For most of us, the idea of mindfulness often invokes the image of someone sitting still, eyes closed, in complete silence, looking serene. We imagine this person has an empty mind, devoid of all distracting thoughts and emotions, working to achieve a supreme state called enlightenment. This picture however, couldn’t be further from the truth.
Mindfulness is, simply, paying attention to the present moment, with intention and without judgement. Mindfulness can take many forms and the best news is that there’s no wrong way to do it. Being mindful is not about completely emptying your mind and achieving some out-of-body state. It’s about taking a pause, stepping back and focusing on the present moment, whatever that looks like. You could do this at any point in the day, for any amount of time – while washing the dishes, lying in bed after you wake up in the morning, or whenever you are feeling flooded with emotions.
There is a lot of research on the positive health benefits of keeping a regular mindful practice (including stress reduction, improved mood, better sleep and reduced pain) and the big one to note is that it promotes happiness.
If you are dealing with the effects of cancer and are interested in learning how to be more mindful, please join our next 8-week online mindfulness program led by a registered psychotherapist. In these weekly, one-hour sessions, you will learn and practice mindfulness-based techniques, such as relaxation, visualization and meditation.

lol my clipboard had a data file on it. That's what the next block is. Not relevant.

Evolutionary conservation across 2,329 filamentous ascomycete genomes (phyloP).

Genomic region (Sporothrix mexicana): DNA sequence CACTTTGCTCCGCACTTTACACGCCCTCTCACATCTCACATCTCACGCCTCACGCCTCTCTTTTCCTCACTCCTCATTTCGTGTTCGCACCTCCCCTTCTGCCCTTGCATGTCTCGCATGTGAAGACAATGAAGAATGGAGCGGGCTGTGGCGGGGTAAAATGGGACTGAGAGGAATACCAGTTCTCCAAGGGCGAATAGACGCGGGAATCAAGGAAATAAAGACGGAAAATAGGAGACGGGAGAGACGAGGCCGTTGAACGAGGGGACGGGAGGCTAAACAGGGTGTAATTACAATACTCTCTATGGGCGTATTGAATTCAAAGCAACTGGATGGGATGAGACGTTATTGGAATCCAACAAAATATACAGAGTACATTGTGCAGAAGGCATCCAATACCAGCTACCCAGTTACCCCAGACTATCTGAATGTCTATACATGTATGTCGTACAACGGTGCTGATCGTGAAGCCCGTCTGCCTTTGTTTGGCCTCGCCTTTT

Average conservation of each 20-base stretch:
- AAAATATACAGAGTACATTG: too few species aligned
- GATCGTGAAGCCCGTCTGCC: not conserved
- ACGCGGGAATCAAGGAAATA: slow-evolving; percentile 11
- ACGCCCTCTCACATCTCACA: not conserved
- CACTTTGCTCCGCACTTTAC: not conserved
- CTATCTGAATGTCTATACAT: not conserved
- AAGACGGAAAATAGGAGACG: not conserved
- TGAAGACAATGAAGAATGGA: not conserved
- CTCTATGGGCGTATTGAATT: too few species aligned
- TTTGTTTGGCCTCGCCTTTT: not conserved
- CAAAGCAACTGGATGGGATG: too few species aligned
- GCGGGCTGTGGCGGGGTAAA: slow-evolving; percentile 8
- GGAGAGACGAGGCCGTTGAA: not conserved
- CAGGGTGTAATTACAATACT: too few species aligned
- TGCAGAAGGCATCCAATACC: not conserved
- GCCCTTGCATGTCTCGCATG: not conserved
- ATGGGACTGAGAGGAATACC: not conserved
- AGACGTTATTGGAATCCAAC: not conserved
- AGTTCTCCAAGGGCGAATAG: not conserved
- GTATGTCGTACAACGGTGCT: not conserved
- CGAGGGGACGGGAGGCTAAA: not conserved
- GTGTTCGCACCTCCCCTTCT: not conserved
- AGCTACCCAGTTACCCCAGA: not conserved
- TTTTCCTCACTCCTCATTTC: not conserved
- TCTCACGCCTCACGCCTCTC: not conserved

Here’s a quick and easy tip to incorporate mindfulness into your everyday life:
- Once a day, choose to take three deep breaths while becoming aware of the sights, sounds and smells around you.
- When other thoughts come up such as your to-do list, that’s okay! Gently remind yourself to continue focusing on your surroundings and the present moment you are in.
Any time we choose to mindfully do an activity – where we consciously try to focus on that activity – we are practicing mindfulness. This can immediately start to create a beneficial change in our well-being and experience of life.
Author: Kerry Gilman, CCNM Integrative Cancer Centre Intern